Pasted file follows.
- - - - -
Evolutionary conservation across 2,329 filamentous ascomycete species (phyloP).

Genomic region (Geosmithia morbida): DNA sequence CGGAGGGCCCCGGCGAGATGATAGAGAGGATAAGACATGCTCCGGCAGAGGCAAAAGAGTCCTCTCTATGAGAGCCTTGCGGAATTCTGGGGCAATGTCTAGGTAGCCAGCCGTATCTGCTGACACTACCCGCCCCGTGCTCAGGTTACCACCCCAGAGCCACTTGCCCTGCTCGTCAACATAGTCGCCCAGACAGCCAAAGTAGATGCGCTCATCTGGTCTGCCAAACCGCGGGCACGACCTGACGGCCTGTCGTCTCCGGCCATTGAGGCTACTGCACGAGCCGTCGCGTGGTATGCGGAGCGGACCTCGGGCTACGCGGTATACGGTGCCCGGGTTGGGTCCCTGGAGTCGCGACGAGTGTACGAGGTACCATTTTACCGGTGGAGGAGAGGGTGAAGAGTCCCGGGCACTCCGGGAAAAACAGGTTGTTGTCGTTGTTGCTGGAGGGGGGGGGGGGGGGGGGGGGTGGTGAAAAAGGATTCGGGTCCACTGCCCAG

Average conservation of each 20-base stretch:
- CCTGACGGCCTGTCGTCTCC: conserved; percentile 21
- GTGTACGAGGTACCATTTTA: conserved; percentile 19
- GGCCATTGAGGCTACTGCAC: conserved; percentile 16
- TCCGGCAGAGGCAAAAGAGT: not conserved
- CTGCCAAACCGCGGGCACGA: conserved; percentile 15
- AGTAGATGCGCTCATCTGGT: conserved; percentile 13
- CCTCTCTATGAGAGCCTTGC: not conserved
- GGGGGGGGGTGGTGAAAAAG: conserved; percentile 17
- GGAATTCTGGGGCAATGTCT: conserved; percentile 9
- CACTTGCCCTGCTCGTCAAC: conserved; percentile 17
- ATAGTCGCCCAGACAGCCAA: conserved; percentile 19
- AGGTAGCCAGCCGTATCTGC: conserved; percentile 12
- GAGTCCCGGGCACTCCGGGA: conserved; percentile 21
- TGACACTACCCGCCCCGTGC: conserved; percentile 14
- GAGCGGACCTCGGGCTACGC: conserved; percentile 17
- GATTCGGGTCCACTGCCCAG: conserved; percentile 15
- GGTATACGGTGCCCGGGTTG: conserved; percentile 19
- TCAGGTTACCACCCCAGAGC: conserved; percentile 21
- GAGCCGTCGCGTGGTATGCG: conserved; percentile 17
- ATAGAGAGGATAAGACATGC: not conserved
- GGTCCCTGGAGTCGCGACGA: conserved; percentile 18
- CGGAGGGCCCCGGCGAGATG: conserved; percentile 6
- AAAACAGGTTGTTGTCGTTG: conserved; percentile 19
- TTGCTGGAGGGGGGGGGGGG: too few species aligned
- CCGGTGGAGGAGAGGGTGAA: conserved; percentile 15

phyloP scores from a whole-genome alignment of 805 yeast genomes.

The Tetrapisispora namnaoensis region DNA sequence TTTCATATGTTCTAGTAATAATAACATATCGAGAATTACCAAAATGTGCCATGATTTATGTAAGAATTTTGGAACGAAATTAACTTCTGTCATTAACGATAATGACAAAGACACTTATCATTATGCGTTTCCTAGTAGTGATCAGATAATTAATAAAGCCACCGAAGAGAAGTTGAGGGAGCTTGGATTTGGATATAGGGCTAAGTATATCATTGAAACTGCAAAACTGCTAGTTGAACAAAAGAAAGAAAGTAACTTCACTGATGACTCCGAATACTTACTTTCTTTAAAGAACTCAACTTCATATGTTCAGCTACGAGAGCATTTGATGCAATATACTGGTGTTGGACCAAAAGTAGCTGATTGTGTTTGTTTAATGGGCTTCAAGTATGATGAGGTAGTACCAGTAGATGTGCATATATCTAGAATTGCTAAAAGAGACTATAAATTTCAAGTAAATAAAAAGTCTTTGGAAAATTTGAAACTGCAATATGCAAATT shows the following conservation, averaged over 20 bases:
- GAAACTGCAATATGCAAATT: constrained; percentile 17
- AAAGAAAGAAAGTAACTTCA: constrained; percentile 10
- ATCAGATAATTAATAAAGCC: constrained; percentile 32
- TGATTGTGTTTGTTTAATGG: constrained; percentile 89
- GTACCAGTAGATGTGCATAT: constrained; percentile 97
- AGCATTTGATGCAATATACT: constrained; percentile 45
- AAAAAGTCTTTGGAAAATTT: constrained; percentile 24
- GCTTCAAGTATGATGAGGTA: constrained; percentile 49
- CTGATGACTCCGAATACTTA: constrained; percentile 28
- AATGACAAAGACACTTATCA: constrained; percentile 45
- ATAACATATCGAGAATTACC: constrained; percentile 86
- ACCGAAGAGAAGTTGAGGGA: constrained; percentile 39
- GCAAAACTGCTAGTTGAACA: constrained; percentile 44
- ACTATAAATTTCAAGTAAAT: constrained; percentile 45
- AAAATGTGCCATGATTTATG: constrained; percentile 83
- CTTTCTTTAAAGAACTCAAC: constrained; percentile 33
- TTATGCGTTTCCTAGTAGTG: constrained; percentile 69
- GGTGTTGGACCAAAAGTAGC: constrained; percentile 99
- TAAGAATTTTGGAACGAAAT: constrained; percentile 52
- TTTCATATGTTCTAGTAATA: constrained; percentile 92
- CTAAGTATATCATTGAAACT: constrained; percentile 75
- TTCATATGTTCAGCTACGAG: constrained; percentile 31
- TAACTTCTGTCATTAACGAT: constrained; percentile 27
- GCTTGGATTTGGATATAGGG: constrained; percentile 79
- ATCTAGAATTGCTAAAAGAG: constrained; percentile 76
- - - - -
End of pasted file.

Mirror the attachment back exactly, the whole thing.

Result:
Evolutionary conservation across 2,329 filamentous ascomycete species (phyloP).

Genomic region (Geosmithia morbida): DNA sequence CGGAGGGCCCCGGCGAGATGATAGAGAGGATAAGACATGCTCCGGCAGAGGCAAAAGAGTCCTCTCTATGAGAGCCTTGCGGAATTCTGGGGCAATGTCTAGGTAGCCAGCCGTATCTGCTGACACTACCCGCCCCGTGCTCAGGTTACCACCCCAGAGCCACTTGCCCTGCTCGTCAACATAGTCGCCCAGACAGCCAAAGTAGATGCGCTCATCTGGTCTGCCAAACCGCGGGCACGACCTGACGGCCTGTCGTCTCCGGCCATTGAGGCTACTGCACGAGCCGTCGCGTGGTATGCGGAGCGGACCTCGGGCTACGCGGTATACGGTGCCCGGGTTGGGTCCCTGGAGTCGCGACGAGTGTACGAGGTACCATTTTACCGGTGGAGGAGAGGGTGAAGAGTCCCGGGCACTCCGGGAAAAACAGGTTGTTGTCGTTGTTGCTGGAGGGGGGGGGGGGGGGGGGGGGTGGTGAAAAAGGATTCGGGTCCACTGCCCAG

Average conservation of each 20-base stretch:
- CCTGACGGCCTGTCGTCTCC: conserved; percentile 21
- GTGTACGAGGTACCATTTTA: conserved; percentile 19
- GGCCATTGAGGCTACTGCAC: conserved; percentile 16
- TCCGGCAGAGGCAAAAGAGT: not conserved
- CTGCCAAACCGCGGGCACGA: conserved; percentile 15
- AGTAGATGCGCTCATCTGGT: conserved; percentile 13
- CCTCTCTATGAGAGCCTTGC: not conserved
- GGGGGGGGGTGGTGAAAAAG: conserved; percentile 17
- GGAATTCTGGGGCAATGTCT: conserved; percentile 9
- CACTTGCCCTGCTCGTCAAC: conserved; percentile 17
- ATAGTCGCCCAGACAGCCAA: conserved; percentile 19
- AGGTAGCCAGCCGTATCTGC: conserved; percentile 12
- GAGTCCCGGGCACTCCGGGA: conserved; percentile 21
- TGACACTACCCGCCCCGTGC: conserved; percentile 14
- GAGCGGACCTCGGGCTACGC: conserved; percentile 17
- GATTCGGGTCCACTGCCCAG: conserved; percentile 15
- GGTATACGGTGCCCGGGTTG: conserved; percentile 19
- TCAGGTTACCACCCCAGAGC: conserved; percentile 21
- GAGCCGTCGCGTGGTATGCG: conserved; percentile 17
- ATAGAGAGGATAAGACATGC: not conserved
- GGTCCCTGGAGTCGCGACGA: conserved; percentile 18
- CGGAGGGCCCCGGCGAGATG: conserved; percentile 6
- AAAACAGGTTGTTGTCGTTG: conserved; percentile 19
- TTGCTGGAGGGGGGGGGGGG: too few species aligned
- CCGGTGGAGGAGAGGGTGAA: conserved; percentile 15

phyloP scores from a whole-genome alignment of 805 yeast genomes.

The Tetrapisispora namnaoensis region DNA sequence TTTCATATGTTCTAGTAATAATAACATATCGAGAATTACCAAAATGTGCCATGATTTATGTAAGAATTTTGGAACGAAATTAACTTCTGTCATTAACGATAATGACAAAGACACTTATCATTATGCGTTTCCTAGTAGTGATCAGATAATTAATAAAGCCACCGAAGAGAAGTTGAGGGAGCTTGGATTTGGATATAGGGCTAAGTATATCATTGAAACTGCAAAACTGCTAGTTGAACAAAAGAAAGAAAGTAACTTCACTGATGACTCCGAATACTTACTTTCTTTAAAGAACTCAACTTCATATGTTCAGCTACGAGAGCATTTGATGCAATATACTGGTGTTGGACCAAAAGTAGCTGATTGTGTTTGTTTAATGGGCTTCAAGTATGATGAGGTAGTACCAGTAGATGTGCATATATCTAGAATTGCTAAAAGAGACTATAAATTTCAAGTAAATAAAAAGTCTTTGGAAAATTTGAAACTGCAATATGCAAATT shows the following conservation, averaged over 20 bases:
- GAAACTGCAATATGCAAATT: constrained; percentile 17
- AAAGAAAGAAAGTAACTTCA: constrained; percentile 10
- ATCAGATAATTAATAAAGCC: constrained; percentile 32
- TGATTGTGTTTGTTTAATGG: constrained; percentile 89
- GTACCAGTAGATGTGCATAT: constrained; percentile 97
- AGCATTTGATGCAATATACT: constrained; percentile 45
- AAAAAGTCTTTGGAAAATTT: constrained; percentile 24
- GCTTCAAGTATGATGAGGTA: constrained; percentile 49
- CTGATGACTCCGAATACTTA: constrained; percentile 28
- AATGACAAAGACACTTATCA: constrained; percentile 45
- ATAACATATCGAGAATTACC: constrained; percentile 86
- ACCGAAGAGAAGTTGAGGGA: constrained; percentile 39
- GCAAAACTGCTAGTTGAACA: constrained; percentile 44
- ACTATAAATTTCAAGTAAAT: constrained; percentile 45
- AAAATGTGCCATGATTTATG: constrained; percentile 83
- CTTTCTTTAAAGAACTCAAC: constrained; percentile 33
- TTATGCGTTTCCTAGTAGTG: constrained; percentile 69
- GGTGTTGGACCAAAAGTAGC: constrained; percentile 99
- TAAGAATTTTGGAACGAAAT: constrained; percentile 52
- TTTCATATGTTCTAGTAATA: constrained; percentile 92
- CTAAGTATATCATTGAAACT: constrained; percentile 75
- TTCATATGTTCAGCTACGAG: constrained; percentile 31
- TAACTTCTGTCATTAACGAT: constrained; percentile 27
- GCTTGGATTTGGATATAGGG: constrained; percentile 79
- ATCTAGAATTGCTAAAAGAG: constrained; percentile 76